“We are not beasts and we do not intend to be beaten or driven as such… What has happened here is but the sound before the fury of those who are oppressed.”
– L. D. Barkley, participant in Attica rebellion
On September 9, 1971, the inmates of Attica Correctional Facility in upstate New York seized control of the prison. The Attica uprising, which lasted for five days, was not the first and certainly not the last prison rebellion. And yet its importance is indelibly marked within the history of the struggle against white supremacy and the prison society we still inhabit today.
In the forty-five years since Attica, prisons have swelled to bursting with the tragedies of disrupted lives, fractured families, and broken communities. In the last decade, resistance movements have steadily grown behind the prison walls. From the statewide work stoppage in Georgia prisons of 2010 to the hunger strike that spread throughout the California prison system in 2013; from fires lit in I.C.E. detention centers in Texas to riots and prison takeovers in Nebraska and Alabama, prisoners across the country are wide awake and on the move.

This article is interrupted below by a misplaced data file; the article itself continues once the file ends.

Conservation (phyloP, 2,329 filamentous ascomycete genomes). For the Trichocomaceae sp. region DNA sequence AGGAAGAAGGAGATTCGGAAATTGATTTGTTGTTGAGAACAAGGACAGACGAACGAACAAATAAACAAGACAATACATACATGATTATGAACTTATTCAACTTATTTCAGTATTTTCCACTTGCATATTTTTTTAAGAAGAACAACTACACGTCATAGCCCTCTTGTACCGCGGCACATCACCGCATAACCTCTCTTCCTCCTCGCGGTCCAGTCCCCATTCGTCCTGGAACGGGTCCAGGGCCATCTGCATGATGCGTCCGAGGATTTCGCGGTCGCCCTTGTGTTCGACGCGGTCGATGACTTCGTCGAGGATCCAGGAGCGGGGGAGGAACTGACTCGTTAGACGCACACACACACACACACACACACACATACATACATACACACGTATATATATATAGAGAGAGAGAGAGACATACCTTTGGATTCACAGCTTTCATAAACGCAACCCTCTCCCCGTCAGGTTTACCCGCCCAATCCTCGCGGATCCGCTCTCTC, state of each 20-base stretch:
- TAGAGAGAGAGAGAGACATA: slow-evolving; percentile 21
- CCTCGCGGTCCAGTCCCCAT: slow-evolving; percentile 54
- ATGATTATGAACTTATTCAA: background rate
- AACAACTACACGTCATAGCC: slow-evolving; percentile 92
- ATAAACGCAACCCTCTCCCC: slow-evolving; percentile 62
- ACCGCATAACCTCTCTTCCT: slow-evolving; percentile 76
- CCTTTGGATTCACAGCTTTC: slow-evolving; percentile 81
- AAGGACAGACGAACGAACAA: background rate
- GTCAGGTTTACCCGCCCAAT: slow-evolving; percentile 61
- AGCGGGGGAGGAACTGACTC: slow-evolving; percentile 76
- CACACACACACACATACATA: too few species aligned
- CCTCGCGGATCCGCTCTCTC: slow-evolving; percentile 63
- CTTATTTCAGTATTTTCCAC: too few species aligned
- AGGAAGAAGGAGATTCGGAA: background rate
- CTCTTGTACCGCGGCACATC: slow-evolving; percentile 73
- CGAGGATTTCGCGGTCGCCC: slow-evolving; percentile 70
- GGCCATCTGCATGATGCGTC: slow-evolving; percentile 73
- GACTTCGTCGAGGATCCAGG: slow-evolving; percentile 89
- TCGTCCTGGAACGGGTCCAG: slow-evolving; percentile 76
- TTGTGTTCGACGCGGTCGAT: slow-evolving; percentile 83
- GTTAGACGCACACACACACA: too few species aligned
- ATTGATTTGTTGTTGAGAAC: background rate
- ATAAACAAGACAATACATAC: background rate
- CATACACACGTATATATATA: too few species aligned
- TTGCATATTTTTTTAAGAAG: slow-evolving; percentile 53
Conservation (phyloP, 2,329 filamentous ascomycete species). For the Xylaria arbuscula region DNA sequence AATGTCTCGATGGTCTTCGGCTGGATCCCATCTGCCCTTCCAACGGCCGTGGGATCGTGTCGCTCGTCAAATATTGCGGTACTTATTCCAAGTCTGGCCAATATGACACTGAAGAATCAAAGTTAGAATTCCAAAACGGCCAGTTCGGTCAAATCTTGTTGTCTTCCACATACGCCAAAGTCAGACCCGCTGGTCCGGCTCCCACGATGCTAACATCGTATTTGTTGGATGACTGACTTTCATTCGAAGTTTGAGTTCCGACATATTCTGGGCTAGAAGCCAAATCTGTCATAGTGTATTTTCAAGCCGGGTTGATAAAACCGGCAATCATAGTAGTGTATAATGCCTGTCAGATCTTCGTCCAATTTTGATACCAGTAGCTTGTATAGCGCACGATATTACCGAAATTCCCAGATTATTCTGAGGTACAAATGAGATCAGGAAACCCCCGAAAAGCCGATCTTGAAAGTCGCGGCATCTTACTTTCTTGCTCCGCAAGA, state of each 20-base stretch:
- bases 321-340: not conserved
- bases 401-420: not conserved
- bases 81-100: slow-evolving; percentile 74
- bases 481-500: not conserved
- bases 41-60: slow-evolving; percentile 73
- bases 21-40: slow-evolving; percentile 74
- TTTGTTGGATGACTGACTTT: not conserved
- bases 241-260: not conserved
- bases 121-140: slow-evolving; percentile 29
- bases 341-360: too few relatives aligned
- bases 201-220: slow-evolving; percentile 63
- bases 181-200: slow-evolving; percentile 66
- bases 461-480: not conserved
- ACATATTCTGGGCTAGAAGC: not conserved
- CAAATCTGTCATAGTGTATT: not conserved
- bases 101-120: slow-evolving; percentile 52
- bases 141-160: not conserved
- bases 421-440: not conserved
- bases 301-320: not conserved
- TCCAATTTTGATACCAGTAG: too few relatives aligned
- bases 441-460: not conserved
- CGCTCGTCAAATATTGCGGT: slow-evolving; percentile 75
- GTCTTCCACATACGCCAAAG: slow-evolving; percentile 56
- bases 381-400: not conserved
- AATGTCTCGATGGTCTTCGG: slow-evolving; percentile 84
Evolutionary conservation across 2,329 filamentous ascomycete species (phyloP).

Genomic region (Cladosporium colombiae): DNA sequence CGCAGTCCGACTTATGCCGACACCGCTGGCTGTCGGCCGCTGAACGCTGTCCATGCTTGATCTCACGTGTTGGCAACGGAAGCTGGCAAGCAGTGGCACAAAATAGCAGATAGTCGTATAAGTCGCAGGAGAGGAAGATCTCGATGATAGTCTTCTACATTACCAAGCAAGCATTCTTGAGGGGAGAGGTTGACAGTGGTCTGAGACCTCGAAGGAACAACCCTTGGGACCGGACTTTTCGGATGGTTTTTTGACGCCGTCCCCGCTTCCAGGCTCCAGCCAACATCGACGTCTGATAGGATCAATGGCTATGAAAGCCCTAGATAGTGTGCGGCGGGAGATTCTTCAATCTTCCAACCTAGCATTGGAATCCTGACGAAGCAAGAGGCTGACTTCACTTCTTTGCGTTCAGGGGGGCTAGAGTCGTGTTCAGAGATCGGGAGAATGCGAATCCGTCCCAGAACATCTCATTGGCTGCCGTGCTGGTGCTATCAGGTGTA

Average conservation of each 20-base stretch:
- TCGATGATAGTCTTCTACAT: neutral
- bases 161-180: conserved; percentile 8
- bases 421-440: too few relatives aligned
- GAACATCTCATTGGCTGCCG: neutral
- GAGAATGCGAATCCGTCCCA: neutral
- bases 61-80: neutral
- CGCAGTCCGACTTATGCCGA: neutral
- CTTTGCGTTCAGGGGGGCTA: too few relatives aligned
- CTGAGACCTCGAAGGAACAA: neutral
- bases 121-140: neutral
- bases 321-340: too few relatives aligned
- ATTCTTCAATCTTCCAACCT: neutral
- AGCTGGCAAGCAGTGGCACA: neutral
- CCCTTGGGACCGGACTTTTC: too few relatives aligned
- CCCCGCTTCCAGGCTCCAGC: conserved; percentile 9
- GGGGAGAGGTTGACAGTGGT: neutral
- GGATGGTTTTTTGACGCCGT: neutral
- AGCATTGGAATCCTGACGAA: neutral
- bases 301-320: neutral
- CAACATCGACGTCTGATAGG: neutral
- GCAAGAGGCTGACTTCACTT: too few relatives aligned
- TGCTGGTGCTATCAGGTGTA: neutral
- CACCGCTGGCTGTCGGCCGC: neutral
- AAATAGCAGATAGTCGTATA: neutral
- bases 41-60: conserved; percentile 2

This September, prisoners, their families, and supporters on the outside are coordinating a nationwide prisoner strike to take place on the 45th anniversary of the Attica rebellion. This historic effort holds within it the potential to expand and embolden the movement against the horrific conditions of confinement, the prisons themselves and the society that creates them.
Towards the destruction of all prisons and the creation of a free and genuine human community!